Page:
At His Lyrical Best

Statue of a grieving muse at Chopin's grave, Paris (Photo: Jelle Druyts)

Statue of a grieving muse at Chopin’s grave, Paris (Photo: Jelle Druyts)

A Look at Two of Chopin’s Preludes, Which After Having Heard Them, Are The Most Valuable Things I Own

I visited Chopin’s Paris grave to thank him for his Prelude No. 13 in F-sharp. It’s the only religious thing I’ve done this year. I first heard the song on a $1 record I bought at The Ark thrift store on Milwaukee Avenue, in the basement, among the liberated collections of the deceased. According to the album jacket the piece “reveals Chopin at his best.” Aurthur Rubinstein poses awkwardly on the flip side.

In my words, Prelude No. 13 is a perfect piece of music, a lyrical, glowing expression that crackling vinyl can’t diminish. Its roving wisdom explains to me something I only remember when I’m listening to it, or sometimes when I hear it play in my head as I pass the Walgreens on Fullerton Avenue on foot. The wise old turbine of a bass line proves to me that beauty (like Paris, like Proust, like Pointillism, like Monet’s haystacks) once created, cannot disappear. All life is residue, a film of dust in the extra room. There is the dryness of a grass indented by a body perspiring and still, waiting for her to roll off his arm. A narrative voice animates the prelude, one who seems to have escaped from a tragedy, learned a lesson, a disastrous love affair finally over maybe, and then going to get a coffee, having earned the privilege of existence, to wear the jacket one wears, to listen to the traffic one hears, at least through the dizzying afternoon.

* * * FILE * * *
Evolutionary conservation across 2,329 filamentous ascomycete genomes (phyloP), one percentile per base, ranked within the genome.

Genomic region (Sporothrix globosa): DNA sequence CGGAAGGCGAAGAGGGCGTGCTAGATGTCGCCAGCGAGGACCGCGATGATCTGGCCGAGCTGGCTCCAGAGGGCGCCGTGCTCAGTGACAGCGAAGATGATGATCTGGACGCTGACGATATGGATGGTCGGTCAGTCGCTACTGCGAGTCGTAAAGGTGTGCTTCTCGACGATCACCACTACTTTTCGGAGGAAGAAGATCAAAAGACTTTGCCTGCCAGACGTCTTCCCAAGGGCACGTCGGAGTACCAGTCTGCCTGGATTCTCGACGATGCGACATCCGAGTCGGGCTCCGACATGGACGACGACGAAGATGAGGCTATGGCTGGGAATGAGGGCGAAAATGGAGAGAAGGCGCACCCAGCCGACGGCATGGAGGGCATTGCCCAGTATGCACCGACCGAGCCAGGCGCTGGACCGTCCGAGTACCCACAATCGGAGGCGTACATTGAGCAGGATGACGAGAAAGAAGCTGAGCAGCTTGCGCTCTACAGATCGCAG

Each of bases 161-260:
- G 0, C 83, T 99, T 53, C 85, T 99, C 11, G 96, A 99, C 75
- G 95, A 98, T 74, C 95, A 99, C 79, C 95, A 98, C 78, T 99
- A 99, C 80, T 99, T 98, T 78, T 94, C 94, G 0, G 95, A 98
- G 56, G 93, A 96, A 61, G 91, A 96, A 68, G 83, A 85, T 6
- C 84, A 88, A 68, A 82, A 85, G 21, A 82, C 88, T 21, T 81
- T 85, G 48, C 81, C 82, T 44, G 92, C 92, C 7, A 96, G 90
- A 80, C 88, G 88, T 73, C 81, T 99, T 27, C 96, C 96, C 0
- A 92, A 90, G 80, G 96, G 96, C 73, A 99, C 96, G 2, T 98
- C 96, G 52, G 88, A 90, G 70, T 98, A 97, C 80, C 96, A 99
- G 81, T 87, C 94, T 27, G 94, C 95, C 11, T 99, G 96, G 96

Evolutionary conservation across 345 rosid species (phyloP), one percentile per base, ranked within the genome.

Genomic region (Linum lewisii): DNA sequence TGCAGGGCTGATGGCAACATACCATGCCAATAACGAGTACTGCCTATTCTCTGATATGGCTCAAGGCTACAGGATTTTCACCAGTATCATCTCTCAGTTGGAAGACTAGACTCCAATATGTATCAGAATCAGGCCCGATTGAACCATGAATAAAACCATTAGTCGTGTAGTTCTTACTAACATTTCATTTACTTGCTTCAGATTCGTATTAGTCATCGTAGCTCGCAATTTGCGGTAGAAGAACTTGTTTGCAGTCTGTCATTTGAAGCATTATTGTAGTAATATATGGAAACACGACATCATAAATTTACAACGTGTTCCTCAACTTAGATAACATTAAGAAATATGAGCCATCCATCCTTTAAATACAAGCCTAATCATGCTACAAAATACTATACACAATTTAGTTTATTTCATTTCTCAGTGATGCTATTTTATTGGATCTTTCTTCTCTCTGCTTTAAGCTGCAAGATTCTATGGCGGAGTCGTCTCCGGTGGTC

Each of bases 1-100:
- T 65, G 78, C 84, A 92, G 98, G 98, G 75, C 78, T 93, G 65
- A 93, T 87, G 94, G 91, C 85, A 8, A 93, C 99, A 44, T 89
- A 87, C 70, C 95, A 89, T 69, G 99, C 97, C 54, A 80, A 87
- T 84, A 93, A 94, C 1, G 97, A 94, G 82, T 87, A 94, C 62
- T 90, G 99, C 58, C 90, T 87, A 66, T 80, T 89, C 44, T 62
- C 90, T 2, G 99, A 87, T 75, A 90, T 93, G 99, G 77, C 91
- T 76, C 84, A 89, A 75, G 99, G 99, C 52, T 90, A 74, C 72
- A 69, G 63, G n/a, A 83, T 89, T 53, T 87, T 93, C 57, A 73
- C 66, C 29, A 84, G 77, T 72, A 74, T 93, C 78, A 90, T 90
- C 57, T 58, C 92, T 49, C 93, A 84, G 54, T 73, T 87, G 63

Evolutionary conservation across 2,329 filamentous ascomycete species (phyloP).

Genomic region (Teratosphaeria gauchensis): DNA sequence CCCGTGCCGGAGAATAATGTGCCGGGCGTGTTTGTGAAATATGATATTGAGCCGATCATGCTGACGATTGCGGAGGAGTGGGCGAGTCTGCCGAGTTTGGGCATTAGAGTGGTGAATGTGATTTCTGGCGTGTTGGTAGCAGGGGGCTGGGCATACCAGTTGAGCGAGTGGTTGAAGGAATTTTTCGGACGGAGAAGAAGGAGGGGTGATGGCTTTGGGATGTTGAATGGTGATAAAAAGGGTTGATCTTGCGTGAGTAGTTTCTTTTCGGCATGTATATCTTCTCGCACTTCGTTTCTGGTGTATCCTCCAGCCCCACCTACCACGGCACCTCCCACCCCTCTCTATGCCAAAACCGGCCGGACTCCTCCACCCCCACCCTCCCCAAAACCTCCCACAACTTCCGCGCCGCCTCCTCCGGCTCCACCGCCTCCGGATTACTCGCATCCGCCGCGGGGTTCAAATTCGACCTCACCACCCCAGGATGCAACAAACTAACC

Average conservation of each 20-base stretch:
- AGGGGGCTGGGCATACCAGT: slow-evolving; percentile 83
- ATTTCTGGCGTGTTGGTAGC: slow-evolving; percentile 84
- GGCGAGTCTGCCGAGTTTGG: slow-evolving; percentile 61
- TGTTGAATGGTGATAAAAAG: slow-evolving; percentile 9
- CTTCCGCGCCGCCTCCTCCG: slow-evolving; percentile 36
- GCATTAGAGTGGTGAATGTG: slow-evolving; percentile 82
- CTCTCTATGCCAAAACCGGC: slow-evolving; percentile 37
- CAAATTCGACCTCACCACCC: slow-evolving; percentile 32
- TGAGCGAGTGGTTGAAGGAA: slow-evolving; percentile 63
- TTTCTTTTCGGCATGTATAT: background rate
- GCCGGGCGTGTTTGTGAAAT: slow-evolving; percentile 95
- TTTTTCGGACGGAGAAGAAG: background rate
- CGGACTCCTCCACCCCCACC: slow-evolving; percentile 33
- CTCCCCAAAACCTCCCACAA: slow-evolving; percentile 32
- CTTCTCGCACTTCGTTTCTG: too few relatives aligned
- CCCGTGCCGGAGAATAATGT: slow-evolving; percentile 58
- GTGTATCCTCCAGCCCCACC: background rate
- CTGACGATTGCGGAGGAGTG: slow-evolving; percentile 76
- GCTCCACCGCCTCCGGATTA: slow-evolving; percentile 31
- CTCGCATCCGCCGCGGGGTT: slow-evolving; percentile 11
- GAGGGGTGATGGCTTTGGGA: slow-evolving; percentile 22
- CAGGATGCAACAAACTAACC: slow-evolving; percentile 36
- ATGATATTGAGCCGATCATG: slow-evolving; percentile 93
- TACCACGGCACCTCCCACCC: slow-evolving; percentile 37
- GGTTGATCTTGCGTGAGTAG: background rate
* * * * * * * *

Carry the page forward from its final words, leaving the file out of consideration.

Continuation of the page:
The “rain drop” prelude that follows is equally impressive, but it is not human. It is composed in the third person, a cataclysm of nature. It talks with the impartial and incomprehensible certainty of weather. The happy parts are happy, but more like a finch, unconcerned with the previous and impending terror. There is war in the arrangement, but not political war. It is the eternal war of which we cannot rid ourselves, the conflict that originates in the certainty of joy, the smug will of a survivor to teach his optimism, encouraging the very frictious antics that gave rise to the conflict he overcame. Or else its just a song. Sometimes I listen and simply hear notes that are arranged so that every movement of sound is either confirmational or revelatory.


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